Toa Jaller stood on the beach of Artidax, his body locked rigid by Takadox’s hypnotic trance. Next to him, Hahli and Nuparu stood, similarly paralyzed. None of the three were aware of what was going on around them, which was probably for the best.

Artidax was about to be the scene of a disaster. Its volcano was mere moments away from exploding, raining fire and ash on anything unfortunate enough to be around. Not knowing this, the Toa Mahri had brought the Heart of the Visorak here, a beacon that would summon the entire Visorak horde to this spot. The idea had been to strand them here. What no one knew was that Takadox was hiding on this island, and he hypnotized the three Toa and stole their ship, intending to make his escape.

Worse, the Visorak had arrived, and were even now scuttling across the beach toward the Toa Mahri.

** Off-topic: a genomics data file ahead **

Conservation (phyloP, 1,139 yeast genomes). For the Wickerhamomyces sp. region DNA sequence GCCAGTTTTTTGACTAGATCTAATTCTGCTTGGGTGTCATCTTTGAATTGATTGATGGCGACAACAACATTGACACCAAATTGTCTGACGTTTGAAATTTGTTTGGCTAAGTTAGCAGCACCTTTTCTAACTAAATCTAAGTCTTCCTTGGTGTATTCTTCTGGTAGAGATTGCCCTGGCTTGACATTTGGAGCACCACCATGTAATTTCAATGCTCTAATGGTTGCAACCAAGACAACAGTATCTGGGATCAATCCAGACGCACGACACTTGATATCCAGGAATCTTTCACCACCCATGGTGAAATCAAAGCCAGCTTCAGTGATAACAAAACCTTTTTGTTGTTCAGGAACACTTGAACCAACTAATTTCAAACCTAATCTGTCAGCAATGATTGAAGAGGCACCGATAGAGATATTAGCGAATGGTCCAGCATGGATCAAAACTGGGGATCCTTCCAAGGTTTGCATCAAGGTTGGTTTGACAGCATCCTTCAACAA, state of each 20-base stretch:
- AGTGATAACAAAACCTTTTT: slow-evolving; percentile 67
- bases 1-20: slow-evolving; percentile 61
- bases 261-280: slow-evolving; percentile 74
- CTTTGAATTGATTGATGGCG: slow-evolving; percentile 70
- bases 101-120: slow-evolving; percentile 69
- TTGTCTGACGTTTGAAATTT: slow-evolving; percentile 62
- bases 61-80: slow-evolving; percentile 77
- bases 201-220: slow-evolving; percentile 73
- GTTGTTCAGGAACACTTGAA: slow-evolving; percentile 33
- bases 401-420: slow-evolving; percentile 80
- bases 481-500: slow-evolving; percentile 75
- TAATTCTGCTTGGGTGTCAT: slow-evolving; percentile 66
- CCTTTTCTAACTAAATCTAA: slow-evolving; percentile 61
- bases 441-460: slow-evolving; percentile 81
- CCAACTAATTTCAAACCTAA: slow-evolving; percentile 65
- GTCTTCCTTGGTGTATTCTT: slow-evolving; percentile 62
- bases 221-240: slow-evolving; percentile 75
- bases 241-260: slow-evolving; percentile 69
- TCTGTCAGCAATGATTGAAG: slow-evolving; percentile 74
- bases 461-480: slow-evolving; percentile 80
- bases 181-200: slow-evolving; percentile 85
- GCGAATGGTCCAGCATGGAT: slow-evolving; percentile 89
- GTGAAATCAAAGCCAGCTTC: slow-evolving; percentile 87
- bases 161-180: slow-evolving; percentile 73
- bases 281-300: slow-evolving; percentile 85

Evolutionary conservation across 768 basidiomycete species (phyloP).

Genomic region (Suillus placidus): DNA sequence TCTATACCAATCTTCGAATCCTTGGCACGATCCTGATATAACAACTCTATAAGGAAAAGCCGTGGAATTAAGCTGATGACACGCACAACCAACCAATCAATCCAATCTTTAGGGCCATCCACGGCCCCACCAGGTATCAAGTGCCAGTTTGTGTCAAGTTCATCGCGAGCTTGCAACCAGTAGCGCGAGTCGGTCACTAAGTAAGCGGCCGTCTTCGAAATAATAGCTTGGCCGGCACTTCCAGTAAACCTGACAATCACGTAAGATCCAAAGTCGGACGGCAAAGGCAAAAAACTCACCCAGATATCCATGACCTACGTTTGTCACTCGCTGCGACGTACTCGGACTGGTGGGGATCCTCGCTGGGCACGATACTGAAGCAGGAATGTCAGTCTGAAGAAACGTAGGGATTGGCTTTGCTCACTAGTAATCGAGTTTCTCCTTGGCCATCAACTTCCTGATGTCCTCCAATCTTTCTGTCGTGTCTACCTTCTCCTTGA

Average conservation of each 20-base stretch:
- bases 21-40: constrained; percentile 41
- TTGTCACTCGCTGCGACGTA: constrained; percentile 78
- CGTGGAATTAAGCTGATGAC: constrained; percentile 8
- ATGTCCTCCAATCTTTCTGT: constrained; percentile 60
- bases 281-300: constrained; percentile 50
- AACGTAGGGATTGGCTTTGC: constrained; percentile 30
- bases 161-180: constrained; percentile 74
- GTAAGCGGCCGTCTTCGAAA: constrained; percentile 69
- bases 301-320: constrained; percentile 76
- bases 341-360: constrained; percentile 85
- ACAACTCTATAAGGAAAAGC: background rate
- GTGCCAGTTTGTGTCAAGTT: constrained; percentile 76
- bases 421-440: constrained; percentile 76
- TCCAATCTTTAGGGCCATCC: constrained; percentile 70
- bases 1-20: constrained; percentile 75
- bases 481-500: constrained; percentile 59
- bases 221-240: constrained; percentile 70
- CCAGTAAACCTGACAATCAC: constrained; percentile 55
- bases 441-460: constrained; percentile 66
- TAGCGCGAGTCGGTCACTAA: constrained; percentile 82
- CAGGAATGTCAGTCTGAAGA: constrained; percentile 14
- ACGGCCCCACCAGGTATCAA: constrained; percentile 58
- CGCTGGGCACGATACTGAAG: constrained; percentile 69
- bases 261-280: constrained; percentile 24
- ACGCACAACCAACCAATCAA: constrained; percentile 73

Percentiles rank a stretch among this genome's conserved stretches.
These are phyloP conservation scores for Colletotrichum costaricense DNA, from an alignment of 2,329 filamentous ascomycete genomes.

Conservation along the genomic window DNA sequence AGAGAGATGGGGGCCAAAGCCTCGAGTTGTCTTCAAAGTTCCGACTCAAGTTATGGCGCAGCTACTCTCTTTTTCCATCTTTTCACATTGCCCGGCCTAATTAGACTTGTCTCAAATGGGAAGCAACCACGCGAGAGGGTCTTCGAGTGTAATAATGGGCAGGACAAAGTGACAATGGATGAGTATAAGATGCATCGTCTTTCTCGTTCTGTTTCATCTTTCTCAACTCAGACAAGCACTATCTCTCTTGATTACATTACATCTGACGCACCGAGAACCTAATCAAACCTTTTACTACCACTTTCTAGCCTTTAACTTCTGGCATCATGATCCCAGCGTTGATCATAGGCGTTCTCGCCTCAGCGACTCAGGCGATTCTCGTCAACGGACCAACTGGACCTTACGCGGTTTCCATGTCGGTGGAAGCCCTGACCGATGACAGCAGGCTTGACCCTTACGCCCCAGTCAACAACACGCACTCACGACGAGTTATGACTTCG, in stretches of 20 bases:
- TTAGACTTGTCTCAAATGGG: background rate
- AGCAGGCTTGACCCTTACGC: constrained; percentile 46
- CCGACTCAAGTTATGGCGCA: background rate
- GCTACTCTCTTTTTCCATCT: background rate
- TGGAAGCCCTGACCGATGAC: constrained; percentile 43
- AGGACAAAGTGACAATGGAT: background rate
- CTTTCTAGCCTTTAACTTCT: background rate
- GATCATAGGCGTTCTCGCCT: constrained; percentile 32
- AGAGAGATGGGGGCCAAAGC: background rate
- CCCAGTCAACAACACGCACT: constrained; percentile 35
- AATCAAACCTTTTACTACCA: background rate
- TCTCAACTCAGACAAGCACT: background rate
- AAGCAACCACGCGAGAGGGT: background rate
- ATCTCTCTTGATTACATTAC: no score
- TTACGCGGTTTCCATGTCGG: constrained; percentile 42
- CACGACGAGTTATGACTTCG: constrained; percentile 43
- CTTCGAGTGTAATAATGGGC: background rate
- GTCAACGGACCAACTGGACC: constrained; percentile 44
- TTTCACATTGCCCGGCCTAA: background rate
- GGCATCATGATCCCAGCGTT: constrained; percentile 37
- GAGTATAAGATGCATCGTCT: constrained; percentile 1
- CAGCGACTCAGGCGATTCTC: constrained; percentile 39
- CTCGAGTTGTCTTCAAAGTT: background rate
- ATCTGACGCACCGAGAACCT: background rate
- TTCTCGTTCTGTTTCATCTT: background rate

All in all, not the best day the Toa Mahri ever had…

Visorak, it is said, never forget.

The specimens now approaching the Toa Mahri had seen Toa before, 1000 years or so ago in Metru Nui. It had been a different team, of course, but to Visorak, one Toa looks much like another. They could remember, if dimly, the pain the Toa had caused them, and they could remember the hate.

But they recalled one thing more. Toa might appear weak, beaten, or defeated, and then suddenly lash out with devastating effectiveness. It wouldn’t do to rush up to their apparently helpless foes and possibly walk into a trap. So they hung back a bit, cautiously probing to see if the Toa would react. Others began to scout – if these Toa really were frozen, as they seemed to be, something had done it to them. Could that something still be on the island, waiting to do it to the Visorak?

Jaller had a thought. This was very strange, as he wasn’t capable of thinking at the moment. But some tiny part of his consciousness that was still active realized the answer: the thought was not his.

This is no way for a Toa to die.